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Day Trips from Dublin, Ireland: Top Destinations & Attractions

Reema Bharti

Reema Bharti

· 8 min read

Day trips from Dublin offer stunning destinations like the historic town of Kilkenny, the ancient monastic site of Glendalough, and the scenic beauty of the Cliffs of Moher. You can also discover the charm of Howth, the splendor of Powerscourt Gardens, and the intriguing prehistoric monument of Newgrange. Each destination provides unique attractions, from medieval castles and lush gardens to dramatic landscapes and cultural landmarks. These day trips provide a perfect mix of history, natural beauty, and Irish culture, making them ideal for travelers looking to make the most of their time in Ireland.

I've spent many weekends discovering these spots. The journey to each place always offers something new. Sharing these experiences with friends and family has been truly rewarding.

What  Are the Best Day Trip Destinations from Dublin?

The best day trip destinations from Dublin include the stunning Cliffs of Moher, the historic city of Kilkenny, the scenic Wicklow Mountains, and the ancient site of Newgrange. Each location offers unique experiences, from breathtaking landscapes to rich cultural heritage.

Just a short drive from Dublin, these destinations provide the perfect escape for those looking to explore Ireland beyond the capital. The Cliffs of Moher offer dramatic coastal views, while Kilkenny enchants with its medieval charm. The Wicklow Mountains are ideal for nature enthusiasts, and Newgrange fascinates history buffs with its prehistoric significance.

These day trips allow you to immerse yourself in Ireland's diverse attractions, making your visit to Dublin even more memorable. Whether you're seeking adventure, music, history, or natural beauty, there's a day trip from Dublin to suit every interest.



Howth is a must-visit. This charming seaside village, just a 30-minute train or boat ride out from Dublin, offers stunning coastal views, fresh seafood, and a vibrant harbor.

Walking along the Howth Cliff Path is a lovely and refreshing experience, with breathtaking vistas of the Irish Sea. Don't miss the Howth Market for unique crafts and delicious treats. The historic Howth Castle and its gardens are also worth exploring. Personally, I loved grabbing fish and chips at the local restaurants and watching the boats in the marina. The blend of natural beauty and local charm makes Howth an unforgettable day trip from Dublin.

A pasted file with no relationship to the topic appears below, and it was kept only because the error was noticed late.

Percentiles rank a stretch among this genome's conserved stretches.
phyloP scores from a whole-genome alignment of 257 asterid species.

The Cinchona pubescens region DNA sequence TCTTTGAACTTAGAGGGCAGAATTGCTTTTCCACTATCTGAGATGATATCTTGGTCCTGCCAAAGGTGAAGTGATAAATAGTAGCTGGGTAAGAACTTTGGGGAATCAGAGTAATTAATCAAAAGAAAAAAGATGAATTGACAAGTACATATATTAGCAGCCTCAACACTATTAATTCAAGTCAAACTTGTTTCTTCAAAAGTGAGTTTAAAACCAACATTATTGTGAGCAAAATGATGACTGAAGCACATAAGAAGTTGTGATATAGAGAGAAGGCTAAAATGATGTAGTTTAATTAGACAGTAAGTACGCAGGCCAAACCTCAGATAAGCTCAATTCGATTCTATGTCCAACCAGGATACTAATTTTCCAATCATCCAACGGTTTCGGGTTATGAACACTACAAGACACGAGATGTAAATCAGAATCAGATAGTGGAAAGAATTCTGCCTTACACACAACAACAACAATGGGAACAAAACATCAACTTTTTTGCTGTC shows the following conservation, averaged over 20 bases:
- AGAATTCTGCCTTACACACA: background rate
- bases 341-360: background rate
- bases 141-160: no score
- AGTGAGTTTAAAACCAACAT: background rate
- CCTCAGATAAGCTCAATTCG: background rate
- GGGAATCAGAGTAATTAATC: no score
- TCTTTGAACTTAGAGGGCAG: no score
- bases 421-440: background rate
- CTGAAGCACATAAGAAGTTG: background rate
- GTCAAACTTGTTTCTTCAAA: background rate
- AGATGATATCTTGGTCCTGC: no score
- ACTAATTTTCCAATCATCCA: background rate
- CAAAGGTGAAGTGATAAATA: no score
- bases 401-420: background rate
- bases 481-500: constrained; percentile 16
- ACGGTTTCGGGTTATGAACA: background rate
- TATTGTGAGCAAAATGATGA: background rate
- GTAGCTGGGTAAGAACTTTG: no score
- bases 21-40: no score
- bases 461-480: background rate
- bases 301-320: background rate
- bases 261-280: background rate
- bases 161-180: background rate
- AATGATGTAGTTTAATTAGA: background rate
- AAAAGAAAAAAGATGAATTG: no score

Glendalough offers stunning scenery and significant historical ruins, all within an hour's drive from Dublin city. During my visit to Glendalough, I was captivated by the tranquil beauty of the valley. The well-marked trails led me to an ancient monastic site featuring a striking round tower, providing a profound connection to Ireland’s rich historical tapestry. The seamless blend of nature and history at Glendalough creates a memorable day trip for anyone venturing out from Dublin.



One of the best day trip destinations from Dublin is undoubtedly Kilkenny. This charming medieval city, located less than two hours away by car, offers a rich tapestry of historical architecture, vibrant cultural scenes, and picturesque landscapes. Kilkenny is renowned for its majestic castle perched by the River Nore, which I found particularly captivating during my visit last spring. The well-preserved Kilkenny Castle, with its expansive public gardens, provides a perfect setting for a leisurely afternoon stroll.

The city's compact size makes it ideal for exploring on foot. I loved wandering through the cobblestone streets, discovering artisan craft shops and experiencing the local cuisine in cozy cafes. The Kilkenny Design Centre, just across from the castle, is a great spot to find handcrafted Irish goods. For those interested in culture and history, the Medieval Mile Museum is a must-visit. It tells the story of the city through beautifully displayed artifacts and interactive exhibits, making Kilkenny a rewarding day trip from Dublin that combines both relaxation and enrichment.



Newgrange, located in the Boyne Valley, County Meath, is about an hour's drive north of Dublin, making it an ideal spot for a short yet enriching escape from the city. The prehistoric monument, older than both Stonehenge and the Egyptian pyramids, captivates visitors with its rich history and impressive structure.